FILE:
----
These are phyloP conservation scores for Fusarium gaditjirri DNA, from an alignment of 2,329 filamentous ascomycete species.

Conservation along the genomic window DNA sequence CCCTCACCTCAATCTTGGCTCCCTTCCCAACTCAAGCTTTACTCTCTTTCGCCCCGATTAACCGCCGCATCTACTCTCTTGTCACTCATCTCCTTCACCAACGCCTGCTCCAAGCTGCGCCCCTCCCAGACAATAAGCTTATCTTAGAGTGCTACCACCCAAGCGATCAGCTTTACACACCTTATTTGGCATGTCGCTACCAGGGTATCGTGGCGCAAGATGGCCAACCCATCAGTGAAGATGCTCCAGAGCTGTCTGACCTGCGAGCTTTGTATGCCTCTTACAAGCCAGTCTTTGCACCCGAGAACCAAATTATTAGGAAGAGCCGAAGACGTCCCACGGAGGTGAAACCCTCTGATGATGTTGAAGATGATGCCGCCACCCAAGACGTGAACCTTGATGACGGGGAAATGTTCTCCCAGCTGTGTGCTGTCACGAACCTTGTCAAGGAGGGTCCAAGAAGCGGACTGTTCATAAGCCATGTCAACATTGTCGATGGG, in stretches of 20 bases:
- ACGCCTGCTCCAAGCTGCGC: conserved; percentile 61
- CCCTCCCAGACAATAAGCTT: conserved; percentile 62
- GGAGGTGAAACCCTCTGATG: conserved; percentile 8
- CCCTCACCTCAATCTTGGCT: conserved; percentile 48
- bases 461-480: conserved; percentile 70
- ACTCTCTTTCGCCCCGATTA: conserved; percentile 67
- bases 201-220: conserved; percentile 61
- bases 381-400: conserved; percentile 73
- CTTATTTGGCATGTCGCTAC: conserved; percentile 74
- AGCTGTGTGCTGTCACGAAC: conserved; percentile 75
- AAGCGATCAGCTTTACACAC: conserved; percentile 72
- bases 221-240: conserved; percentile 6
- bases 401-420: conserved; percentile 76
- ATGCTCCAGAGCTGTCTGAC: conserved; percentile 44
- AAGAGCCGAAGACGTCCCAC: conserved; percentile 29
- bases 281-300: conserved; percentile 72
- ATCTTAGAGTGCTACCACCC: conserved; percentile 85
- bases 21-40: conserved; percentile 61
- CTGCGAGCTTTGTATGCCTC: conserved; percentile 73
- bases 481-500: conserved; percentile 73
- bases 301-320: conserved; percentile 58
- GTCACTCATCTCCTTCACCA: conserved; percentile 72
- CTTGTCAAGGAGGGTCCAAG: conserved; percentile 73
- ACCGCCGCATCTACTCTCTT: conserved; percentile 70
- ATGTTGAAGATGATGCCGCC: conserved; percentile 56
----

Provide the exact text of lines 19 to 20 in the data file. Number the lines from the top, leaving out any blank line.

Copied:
- ATCTTAGAGTGCTACCACCC: conserved; percentile 85
- bases 21-40: conserved; percentile 61